The Companies Act, 2013 was introduced as a complete enactment to the corporate India. It has the highlights of transparency, strict compliances, penalties, governance, disclosure norms and many more. Even with such features, it had to face criticism from various stakeholders.
Lack of clarity in several sections of the act and rules framed thereunder was the ground for such criticism. This consequently gave rise to uncertainty, ambiguity and contradictions within provisions of the Act.
While implementing the Act, various stakeholders and the corporate sector faced practical problems. Due to these issues, various representations were made to the MCA to clarify the various provisions of the Act.
After receiving repetitive complaints, MCA introduced the Companies (Amendment) Bill, 2014 in the Parliament. The said Bill was introduced in the lower house of the Parliament in December, 2014. With the clearance in the Lok Sabha, corporate sector were a bit relieved.
Now, the good news is that today the Bill got green signal from the High Court also.
Let us take a brief look on the proposed amendments:
- No minimum capital requirement of Rs.1lakh (in case of private company) or Rs. 5lakh (in case of public company)
- If the company does not have common seal, authority in favour of any person by two directors or one director and company secretary, if any, will bind the Company. Thus, no requirement of common seal.
- severe punishment for violation of provision of Companies Act, 2013 in relation to acceptance of deposits from general public.
- Board resolutions under Section 179 which are filed with RoC, will not be public document.
- Previous losses and depreciation will need to be set off out of current year profit before declaring dividend.
- If dividend is claimed and paid, shares in respect thereof should not be transferred to IEPF
- Frauds exceeding certain percentage need to be reported to Central Government. Other fraud of lesser amount need to be reported to audit committee/ board and details of frauds which are reported to audit committee/ board also need to be disclosed in directors’ report.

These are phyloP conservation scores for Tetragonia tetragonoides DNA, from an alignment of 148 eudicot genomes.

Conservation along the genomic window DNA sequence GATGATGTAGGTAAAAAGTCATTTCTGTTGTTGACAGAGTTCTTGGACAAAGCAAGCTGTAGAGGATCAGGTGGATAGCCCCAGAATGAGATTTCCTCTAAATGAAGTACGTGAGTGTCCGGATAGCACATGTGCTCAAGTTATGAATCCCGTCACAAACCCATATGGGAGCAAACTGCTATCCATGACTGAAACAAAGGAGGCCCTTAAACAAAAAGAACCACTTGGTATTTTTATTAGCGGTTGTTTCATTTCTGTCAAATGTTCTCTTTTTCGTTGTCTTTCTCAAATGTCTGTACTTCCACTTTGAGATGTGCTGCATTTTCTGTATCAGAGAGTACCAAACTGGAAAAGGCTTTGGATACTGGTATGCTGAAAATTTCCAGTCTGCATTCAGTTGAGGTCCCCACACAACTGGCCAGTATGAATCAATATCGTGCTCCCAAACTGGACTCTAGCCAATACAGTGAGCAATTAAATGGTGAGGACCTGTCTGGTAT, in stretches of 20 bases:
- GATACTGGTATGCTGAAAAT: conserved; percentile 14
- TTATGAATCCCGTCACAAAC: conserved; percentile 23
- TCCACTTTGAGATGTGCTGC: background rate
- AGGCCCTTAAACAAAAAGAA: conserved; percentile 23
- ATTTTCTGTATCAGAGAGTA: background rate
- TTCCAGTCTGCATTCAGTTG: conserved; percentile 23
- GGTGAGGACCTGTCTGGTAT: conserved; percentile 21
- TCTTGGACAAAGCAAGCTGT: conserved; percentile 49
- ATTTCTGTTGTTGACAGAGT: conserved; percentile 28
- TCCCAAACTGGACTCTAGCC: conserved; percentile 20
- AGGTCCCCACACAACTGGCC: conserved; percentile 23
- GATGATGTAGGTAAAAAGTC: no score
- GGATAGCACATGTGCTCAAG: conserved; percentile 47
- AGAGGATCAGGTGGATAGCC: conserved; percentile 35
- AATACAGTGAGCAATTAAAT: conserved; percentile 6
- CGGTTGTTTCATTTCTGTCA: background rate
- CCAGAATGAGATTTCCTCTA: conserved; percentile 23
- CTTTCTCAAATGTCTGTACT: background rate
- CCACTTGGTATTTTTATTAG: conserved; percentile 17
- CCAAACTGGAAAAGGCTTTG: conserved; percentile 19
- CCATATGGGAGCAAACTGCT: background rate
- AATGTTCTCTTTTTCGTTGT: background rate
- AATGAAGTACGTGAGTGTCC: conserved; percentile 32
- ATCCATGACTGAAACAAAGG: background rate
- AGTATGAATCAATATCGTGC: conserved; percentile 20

- Exemption for loan given to wholly owned subsidiary and security or guarantee provide on behalf of subsidiary is given 185 itself (earlier exemption was through rules, subordinated regulations)
- Empowering Audit Committee to give omnibus approvals for related party transactions on annual basis.
- Approval of shareholders under Section 188 (related party transactions) shall be replaced with ordinary resolution instead of special resolution.
- Bail restriction to apply only for offence relating to fraud u/s 447.
- Winding up cases to be heard by 2- member bench instead of 3.
Such amendments are still to be passed through the President to become the Act. Thus, for the implementation of these rules, we still have to wait for the President to sign it. These amendments are eagerly awaited by the corporate sectors so that the working becomes smooth. Though these amendments may be relieving but still many more amendments shall be lined up to provide relief to private companies from complying many stringent provisions of the Act.
As per ET report, the law will be reviewed further by an expert committee to be set up shortly to see where there is shortfall and thereafter to amend those parts. These amendments were necessity for ease of doing business. These small but major steps would support start-ups to stand on their own feet.
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